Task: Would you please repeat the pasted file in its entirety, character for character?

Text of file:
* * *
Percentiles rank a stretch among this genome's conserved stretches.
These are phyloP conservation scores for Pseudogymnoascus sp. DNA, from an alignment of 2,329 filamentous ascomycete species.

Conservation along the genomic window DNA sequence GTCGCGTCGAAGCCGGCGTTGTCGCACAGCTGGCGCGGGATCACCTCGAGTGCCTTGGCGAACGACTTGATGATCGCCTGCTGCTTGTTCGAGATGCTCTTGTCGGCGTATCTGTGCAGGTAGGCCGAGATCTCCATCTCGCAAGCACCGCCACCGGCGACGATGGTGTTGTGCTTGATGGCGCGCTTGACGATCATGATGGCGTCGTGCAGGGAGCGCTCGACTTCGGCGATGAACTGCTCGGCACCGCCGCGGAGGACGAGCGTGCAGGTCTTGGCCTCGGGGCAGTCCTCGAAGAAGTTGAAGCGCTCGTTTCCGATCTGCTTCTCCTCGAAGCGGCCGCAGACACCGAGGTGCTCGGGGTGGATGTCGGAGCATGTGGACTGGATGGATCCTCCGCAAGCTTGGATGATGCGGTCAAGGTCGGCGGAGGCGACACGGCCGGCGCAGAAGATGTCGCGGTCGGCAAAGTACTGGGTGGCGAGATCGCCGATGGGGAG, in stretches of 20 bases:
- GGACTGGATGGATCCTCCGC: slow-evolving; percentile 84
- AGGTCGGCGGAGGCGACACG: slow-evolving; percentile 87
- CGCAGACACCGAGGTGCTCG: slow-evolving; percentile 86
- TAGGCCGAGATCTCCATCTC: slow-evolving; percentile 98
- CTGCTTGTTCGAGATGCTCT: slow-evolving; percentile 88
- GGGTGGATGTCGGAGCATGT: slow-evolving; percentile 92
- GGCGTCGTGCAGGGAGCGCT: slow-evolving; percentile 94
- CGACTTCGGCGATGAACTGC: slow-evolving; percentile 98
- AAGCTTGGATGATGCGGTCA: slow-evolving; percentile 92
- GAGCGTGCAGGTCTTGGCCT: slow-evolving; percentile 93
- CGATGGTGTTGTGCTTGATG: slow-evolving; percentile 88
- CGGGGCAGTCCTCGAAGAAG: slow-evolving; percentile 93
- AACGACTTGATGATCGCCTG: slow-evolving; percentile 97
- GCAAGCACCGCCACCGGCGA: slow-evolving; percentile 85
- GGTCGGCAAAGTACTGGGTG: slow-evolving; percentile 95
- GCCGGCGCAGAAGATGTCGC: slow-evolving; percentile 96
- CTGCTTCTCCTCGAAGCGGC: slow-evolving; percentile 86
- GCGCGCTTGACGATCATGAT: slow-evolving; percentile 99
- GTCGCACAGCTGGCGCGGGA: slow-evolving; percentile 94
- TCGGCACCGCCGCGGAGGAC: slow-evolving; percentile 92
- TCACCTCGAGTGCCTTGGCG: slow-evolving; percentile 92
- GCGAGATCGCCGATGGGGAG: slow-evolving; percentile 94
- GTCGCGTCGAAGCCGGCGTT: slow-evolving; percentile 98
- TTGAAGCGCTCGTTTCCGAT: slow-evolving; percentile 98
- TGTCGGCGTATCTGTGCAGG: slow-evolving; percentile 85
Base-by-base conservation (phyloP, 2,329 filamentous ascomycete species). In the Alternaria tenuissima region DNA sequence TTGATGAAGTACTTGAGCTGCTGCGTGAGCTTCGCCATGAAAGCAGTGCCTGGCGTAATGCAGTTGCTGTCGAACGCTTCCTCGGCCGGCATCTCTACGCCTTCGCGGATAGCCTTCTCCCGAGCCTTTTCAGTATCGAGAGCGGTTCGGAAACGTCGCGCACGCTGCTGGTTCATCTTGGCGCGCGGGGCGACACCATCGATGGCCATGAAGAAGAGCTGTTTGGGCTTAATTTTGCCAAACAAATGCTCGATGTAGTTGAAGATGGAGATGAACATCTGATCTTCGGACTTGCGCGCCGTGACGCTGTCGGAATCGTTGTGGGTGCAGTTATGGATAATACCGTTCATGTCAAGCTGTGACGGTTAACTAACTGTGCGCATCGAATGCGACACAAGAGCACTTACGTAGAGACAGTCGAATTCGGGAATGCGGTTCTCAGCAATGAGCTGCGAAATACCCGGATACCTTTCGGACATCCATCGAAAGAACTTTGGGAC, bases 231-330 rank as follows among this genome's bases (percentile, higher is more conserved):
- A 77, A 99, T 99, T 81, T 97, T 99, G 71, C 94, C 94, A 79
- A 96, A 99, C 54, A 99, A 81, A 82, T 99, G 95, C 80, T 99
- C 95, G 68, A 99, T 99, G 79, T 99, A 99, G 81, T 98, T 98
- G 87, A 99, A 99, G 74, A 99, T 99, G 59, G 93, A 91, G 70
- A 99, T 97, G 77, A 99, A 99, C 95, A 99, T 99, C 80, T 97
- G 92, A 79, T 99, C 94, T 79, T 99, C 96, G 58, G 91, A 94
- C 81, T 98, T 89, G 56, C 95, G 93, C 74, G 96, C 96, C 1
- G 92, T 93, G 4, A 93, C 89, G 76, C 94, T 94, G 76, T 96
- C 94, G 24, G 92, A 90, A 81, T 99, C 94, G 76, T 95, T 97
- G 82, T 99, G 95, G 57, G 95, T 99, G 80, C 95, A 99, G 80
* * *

Percentiles rank a stretch among this genome's conserved stretches.
These are phyloP conservation scores for Pseudogymnoascus sp. DNA, from an alignment of 2,329 filamentous ascomycete species.

Conservation along the genomic window DNA sequence GTCGCGTCGAAGCCGGCGTTGTCGCACAGCTGGCGCGGGATCACCTCGAGTGCCTTGGCGAACGACTTGATGATCGCCTGCTGCTTGTTCGAGATGCTCTTGTCGGCGTATCTGTGCAGGTAGGCCGAGATCTCCATCTCGCAAGCACCGCCACCGGCGACGATGGTGTTGTGCTTGATGGCGCGCTTGACGATCATGATGGCGTCGTGCAGGGAGCGCTCGACTTCGGCGATGAACTGCTCGGCACCGCCGCGGAGGACGAGCGTGCAGGTCTTGGCCTCGGGGCAGTCCTCGAAGAAGTTGAAGCGCTCGTTTCCGATCTGCTTCTCCTCGAAGCGGCCGCAGACACCGAGGTGCTCGGGGTGGATGTCGGAGCATGTGGACTGGATGGATCCTCCGCAAGCTTGGATGATGCGGTCAAGGTCGGCGGAGGCGACACGGCCGGCGCAGAAGATGTCGCGGTCGGCAAAGTACTGGGTGGCGAGATCGCCGATGGGGAG, in stretches of 20 bases:
- GGACTGGATGGATCCTCCGC: slow-evolving; percentile 84
- AGGTCGGCGGAGGCGACACG: slow-evolving; percentile 87
- CGCAGACACCGAGGTGCTCG: slow-evolving; percentile 86
- TAGGCCGAGATCTCCATCTC: slow-evolving; percentile 98
- CTGCTTGTTCGAGATGCTCT: slow-evolving; percentile 88
- GGGTGGATGTCGGAGCATGT: slow-evolving; percentile 92
- GGCGTCGTGCAGGGAGCGCT: slow-evolving; percentile 94
- CGACTTCGGCGATGAACTGC: slow-evolving; percentile 98
- AAGCTTGGATGATGCGGTCA: slow-evolving; percentile 92
- GAGCGTGCAGGTCTTGGCCT: slow-evolving; percentile 93
- CGATGGTGTTGTGCTTGATG: slow-evolving; percentile 88
- CGGGGCAGTCCTCGAAGAAG: slow-evolving; percentile 93
- AACGACTTGATGATCGCCTG: slow-evolving; percentile 97
- GCAAGCACCGCCACCGGCGA: slow-evolving; percentile 85
- GGTCGGCAAAGTACTGGGTG: slow-evolving; percentile 95
- GCCGGCGCAGAAGATGTCGC: slow-evolving; percentile 96
- CTGCTTCTCCTCGAAGCGGC: slow-evolving; percentile 86
- GCGCGCTTGACGATCATGAT: slow-evolving; percentile 99
- GTCGCACAGCTGGCGCGGGA: slow-evolving; percentile 94
- TCGGCACCGCCGCGGAGGAC: slow-evolving; percentile 92
- TCACCTCGAGTGCCTTGGCG: slow-evolving; percentile 92
- GCGAGATCGCCGATGGGGAG: slow-evolving; percentile 94
- GTCGCGTCGAAGCCGGCGTT: slow-evolving; percentile 98
- TTGAAGCGCTCGTTTCCGAT: slow-evolving; percentile 98
- TGTCGGCGTATCTGTGCAGG: slow-evolving; percentile 85
Base-by-base conservation (phyloP, 2,329 filamentous ascomycete species). In the Alternaria tenuissima region DNA sequence TTGATGAAGTACTTGAGCTGCTGCGTGAGCTTCGCCATGAAAGCAGTGCCTGGCGTAATGCAGTTGCTGTCGAACGCTTCCTCGGCCGGCATCTCTACGCCTTCGCGGATAGCCTTCTCCCGAGCCTTTTCAGTATCGAGAGCGGTTCGGAAACGTCGCGCACGCTGCTGGTTCATCTTGGCGCGCGGGGCGACACCATCGATGGCCATGAAGAAGAGCTGTTTGGGCTTAATTTTGCCAAACAAATGCTCGATGTAGTTGAAGATGGAGATGAACATCTGATCTTCGGACTTGCGCGCCGTGACGCTGTCGGAATCGTTGTGGGTGCAGTTATGGATAATACCGTTCATGTCAAGCTGTGACGGTTAACTAACTGTGCGCATCGAATGCGACACAAGAGCACTTACGTAGAGACAGTCGAATTCGGGAATGCGGTTCTCAGCAATGAGCTGCGAAATACCCGGATACCTTTCGGACATCCATCGAAAGAACTTTGGGAC, bases 231-330 rank as follows among this genome's bases (percentile, higher is more conserved):
- A 77, A 99, T 99, T 81, T 97, T 99, G 71, C 94, C 94, A 79
- A 96, A 99, C 54, A 99, A 81, A 82, T 99, G 95, C 80, T 99
- C 95, G 68, A 99, T 99, G 79, T 99, A 99, G 81, T 98, T 98
- G 87, A 99, A 99, G 74, A 99, T 99, G 59, G 93, A 91, G 70
- A 99, T 97, G 77, A 99, A 99, C 95, A 99, T 99, C 80, T 97
- G 92, A 79, T 99, C 94, T 79, T 99, C 96, G 58, G 91, A 94
- C 81, T 98, T 89, G 56, C 95, G 93, C 74, G 96, C 96, C 1
- G 92, T 93, G 4, A 93, C 89, G 76, C 94, T 94, G 76, T 96
- C 94, G 24, G 92, A 90, A 81, T 99, C 94, G 76, T 95, T 97
- G 82, T 99, G 95, G 57, G 95, T 99, G 80, C 95, A 99, G 80